If and when Auburn goes small, Diakite and his ability to switch on guards will give Virginia one advantage, but his rim protection might ultimately decide it. The Wahoos are 16-0 when Diakite blocks two or more shots, compared to a 17-3 record when failing to get at least two.
Davide Moretti, Texas Tech
In turning to the other semifinal matchup, we get the 3-seeded Red Raiders and the 2-seeded Spartans, or the nation's leader in defensive win shares (3.4) -- Jarrett Culver -- taking on the player ranked fourth in offensive win shares (5.7) -- Cassius Winston. Everyone will be watching the two stars, however, with Texas Tech checking in as 2.5-point underdogs they'll need someone from the supporting cast to make a mark.
A number of analysts are pointing to journeyman Matt Mooney and his senior leadership, but Moretti, the Italian sharpshooter, is more suited for success against this Sparty defense. The 6'2" senior is first on the team with 69 threes, and his 46.3% conversion rate is also first despite a high three-point attempt rate (.589 -- first among Raiders with 400-plus minutes). This elite level of efficiency, along with a Big 12-best 92.2% from the line, has Moretti second in the conference in true shooting percentage (69.2%), and first in both offensive rating (130.9) and offensive box plus-minus (6.6).
Moretti hasn't faltered under the lights of the national stage, either. He failed to hit a three in either of the team's first two tournament matchups, but that hasn't kept him from averaging 12.0 points on 48.5% shooting. Furthermore, he has hit 11 of his 13 free throw attempts overall, and in the last two he's knocked down five of his eight three-point attempts. Moretti played particularly well in the games against Buffalo and Michigan, ending the latter with the team's best offensive rating and 15 points on 7 shots.
As he looks to mitigate Winston's advantage in the backcourt, Moretti and his perimeter game should play well. Per Hoop-Math, 82.6% of his threes have been assisted, so when the likes of Culver and Mooney meet resistance down low he'll be the one to capitalize. Tech is 12-1 when Moretti hits three-plus treys and 20-4 when he accounts for at least 10 points.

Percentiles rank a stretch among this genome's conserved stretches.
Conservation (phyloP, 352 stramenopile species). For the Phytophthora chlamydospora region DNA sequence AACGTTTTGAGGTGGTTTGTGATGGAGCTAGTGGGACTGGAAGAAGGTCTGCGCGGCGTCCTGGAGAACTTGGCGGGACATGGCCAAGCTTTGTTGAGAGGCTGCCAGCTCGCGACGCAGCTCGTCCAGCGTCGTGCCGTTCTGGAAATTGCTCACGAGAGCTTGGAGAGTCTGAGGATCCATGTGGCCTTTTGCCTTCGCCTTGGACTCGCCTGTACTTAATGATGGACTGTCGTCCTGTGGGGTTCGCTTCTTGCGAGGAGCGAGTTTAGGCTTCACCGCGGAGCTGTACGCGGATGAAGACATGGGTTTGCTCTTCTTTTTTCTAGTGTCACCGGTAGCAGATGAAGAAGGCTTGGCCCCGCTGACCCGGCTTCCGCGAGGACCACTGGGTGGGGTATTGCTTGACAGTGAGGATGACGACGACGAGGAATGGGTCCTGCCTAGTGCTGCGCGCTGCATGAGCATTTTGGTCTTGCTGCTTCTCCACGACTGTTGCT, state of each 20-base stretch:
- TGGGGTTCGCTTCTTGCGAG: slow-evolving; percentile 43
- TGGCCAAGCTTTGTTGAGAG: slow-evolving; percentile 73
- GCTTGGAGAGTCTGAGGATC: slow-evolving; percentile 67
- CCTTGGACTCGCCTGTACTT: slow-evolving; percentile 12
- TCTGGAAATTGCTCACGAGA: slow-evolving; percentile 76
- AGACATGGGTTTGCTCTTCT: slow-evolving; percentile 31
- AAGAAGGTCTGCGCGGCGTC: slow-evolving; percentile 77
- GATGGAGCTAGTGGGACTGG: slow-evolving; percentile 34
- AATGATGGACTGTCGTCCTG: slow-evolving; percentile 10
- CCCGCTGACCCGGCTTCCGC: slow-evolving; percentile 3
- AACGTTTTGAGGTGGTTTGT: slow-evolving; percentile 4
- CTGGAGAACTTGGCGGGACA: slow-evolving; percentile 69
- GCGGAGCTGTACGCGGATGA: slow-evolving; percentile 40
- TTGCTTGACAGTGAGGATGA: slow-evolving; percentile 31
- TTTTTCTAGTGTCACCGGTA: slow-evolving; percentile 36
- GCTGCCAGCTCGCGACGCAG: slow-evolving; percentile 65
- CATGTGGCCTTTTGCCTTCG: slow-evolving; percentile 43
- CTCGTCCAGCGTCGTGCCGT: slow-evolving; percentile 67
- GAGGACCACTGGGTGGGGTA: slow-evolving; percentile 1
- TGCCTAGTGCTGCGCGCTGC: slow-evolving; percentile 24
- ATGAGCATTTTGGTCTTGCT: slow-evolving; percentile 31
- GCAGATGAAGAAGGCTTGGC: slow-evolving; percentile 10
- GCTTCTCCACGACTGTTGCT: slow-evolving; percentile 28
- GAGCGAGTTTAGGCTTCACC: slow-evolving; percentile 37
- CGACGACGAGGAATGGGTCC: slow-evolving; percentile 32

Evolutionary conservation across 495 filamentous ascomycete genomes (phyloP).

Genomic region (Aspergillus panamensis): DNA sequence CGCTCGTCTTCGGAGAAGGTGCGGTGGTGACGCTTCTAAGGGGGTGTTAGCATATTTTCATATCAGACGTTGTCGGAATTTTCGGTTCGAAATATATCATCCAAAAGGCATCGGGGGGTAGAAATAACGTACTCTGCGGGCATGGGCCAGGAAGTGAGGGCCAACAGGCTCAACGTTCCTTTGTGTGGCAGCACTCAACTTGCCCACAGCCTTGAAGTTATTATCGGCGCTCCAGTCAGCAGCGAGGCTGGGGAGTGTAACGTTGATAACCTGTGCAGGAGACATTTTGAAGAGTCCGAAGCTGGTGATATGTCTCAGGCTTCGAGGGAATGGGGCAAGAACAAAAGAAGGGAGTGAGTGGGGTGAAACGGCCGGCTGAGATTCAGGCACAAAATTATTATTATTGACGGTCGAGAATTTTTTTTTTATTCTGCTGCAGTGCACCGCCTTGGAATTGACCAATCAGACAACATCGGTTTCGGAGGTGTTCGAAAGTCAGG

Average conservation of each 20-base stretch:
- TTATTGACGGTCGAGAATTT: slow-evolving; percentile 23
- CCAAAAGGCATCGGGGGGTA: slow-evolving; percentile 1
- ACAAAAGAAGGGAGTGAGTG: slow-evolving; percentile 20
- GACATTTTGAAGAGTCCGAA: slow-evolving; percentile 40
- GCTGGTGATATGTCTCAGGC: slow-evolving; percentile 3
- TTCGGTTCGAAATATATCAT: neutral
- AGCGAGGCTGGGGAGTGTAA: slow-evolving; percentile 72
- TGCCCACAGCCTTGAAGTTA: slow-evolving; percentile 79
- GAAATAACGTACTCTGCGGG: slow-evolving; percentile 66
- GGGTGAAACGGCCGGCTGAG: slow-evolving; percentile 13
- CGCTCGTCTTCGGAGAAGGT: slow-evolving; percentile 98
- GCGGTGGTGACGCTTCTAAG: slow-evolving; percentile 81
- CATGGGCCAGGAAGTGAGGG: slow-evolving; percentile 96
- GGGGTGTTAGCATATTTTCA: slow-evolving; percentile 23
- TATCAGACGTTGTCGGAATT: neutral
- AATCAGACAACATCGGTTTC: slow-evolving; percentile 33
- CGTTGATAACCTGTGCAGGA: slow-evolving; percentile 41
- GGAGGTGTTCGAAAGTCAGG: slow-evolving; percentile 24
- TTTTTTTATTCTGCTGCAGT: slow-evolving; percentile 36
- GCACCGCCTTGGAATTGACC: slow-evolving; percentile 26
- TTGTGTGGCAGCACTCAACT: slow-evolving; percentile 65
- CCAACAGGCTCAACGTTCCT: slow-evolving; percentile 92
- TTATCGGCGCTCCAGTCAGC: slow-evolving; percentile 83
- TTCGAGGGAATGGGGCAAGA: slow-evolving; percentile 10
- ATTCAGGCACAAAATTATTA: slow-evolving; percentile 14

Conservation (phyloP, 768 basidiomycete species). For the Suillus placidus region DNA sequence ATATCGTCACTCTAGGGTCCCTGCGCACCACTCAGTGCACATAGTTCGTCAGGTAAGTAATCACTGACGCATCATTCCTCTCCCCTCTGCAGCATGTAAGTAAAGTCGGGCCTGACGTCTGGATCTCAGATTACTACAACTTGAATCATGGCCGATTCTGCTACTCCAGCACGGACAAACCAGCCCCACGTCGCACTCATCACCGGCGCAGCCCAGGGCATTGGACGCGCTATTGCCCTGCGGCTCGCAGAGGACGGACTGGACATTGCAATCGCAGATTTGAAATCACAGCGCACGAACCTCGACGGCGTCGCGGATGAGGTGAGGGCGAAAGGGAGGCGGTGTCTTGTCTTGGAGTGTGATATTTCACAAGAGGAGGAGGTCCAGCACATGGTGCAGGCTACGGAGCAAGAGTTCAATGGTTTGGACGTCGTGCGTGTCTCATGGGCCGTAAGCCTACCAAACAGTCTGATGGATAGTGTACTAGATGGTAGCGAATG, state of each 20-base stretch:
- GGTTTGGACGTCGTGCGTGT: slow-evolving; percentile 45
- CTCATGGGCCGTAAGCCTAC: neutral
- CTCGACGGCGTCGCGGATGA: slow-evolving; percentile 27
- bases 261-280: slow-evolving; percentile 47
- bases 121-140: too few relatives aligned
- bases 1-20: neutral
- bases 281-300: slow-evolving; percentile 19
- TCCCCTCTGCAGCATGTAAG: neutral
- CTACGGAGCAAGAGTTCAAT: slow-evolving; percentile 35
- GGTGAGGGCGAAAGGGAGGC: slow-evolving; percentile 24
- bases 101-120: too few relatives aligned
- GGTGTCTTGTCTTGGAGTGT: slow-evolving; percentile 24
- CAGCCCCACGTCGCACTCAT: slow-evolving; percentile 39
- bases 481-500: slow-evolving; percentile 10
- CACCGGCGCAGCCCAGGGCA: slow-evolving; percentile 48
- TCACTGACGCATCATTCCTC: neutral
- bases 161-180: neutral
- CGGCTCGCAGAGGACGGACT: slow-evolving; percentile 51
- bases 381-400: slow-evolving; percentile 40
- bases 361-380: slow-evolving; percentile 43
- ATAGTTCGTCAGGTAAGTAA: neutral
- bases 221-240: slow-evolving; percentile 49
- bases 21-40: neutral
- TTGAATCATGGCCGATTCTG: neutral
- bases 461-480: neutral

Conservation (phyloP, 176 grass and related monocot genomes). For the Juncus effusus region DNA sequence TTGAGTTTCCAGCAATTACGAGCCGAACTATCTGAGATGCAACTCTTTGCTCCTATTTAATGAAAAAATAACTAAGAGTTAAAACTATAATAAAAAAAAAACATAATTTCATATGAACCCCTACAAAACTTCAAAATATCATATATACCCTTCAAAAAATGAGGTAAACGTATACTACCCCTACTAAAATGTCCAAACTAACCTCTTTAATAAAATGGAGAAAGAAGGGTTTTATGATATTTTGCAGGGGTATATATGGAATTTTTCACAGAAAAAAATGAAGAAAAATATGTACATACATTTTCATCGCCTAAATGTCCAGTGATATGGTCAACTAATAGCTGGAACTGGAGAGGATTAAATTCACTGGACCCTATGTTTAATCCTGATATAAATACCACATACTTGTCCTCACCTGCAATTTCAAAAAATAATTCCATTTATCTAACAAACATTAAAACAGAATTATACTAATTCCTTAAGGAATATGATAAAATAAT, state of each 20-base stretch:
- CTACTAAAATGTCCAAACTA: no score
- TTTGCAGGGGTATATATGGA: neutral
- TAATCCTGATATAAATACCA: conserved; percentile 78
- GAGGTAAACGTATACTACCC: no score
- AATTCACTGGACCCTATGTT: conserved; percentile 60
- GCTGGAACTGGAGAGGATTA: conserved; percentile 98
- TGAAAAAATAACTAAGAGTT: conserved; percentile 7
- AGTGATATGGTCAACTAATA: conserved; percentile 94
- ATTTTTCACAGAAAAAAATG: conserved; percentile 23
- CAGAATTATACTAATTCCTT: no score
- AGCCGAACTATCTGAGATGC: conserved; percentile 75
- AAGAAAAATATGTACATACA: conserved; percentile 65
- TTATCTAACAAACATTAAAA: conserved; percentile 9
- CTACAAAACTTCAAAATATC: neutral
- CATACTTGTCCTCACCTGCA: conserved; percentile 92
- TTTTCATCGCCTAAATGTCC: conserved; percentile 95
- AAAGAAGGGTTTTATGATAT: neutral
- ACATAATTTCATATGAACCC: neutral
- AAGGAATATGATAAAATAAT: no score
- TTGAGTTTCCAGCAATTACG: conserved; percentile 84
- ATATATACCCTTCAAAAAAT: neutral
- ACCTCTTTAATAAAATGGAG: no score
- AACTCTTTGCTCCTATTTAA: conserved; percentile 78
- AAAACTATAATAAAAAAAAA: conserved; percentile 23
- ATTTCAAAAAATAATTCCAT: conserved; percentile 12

Xavier Tillman, Michigan State
That Michigan State defense is home to a few rim protectors. Tied for fourth in field goal percentage against at the rim (50.7%) and 24th in block percentage (15.4%) in that same area, the Spartans boast three players averaging at least a block a game. But, while upperclassmen Nick Ward and Kenny Goins swat 1.3 per, sophomore Xavier Tillman averages 1.7 a game, putting him sixth in the Big Ten conference.
What makes Tillman's shot-blocking all the more impressive is that up until recently he wasn't playing big minutes. He deferred a lot to Ward and has averaged just 23.7 minutes a game, starting 13 of 38. Because of that, his 7.4% block rate is fourth in the conference and a full 1.1% higher than the next-closest guy on his club. In combination with his 20.4% defensive rebound rate, Tillman owns a defensive box plus-minus of 8.9 -- first in the Big Ten and sixth in the nation.
One way or another, Tillman puts a stop to opponents' offensive possessions -- and he wasn't named to the All-Region team for nothing. Through four games, the 6'8" forward is averaging 5.0 defensive boards and 1.8 blocks per game, while he has put up individual defensive ratings of 91, 81, 101 and 90. That last one was against Duke, as Tillman did just enough to slow down Zion Williamson.
Tillman's big impact isn't always felt on the final stat sheet, but the Spartans are 20-3 when his defensive rebounds and blocks have totaled at least six. That moves to 7-1 in the eight games he's started.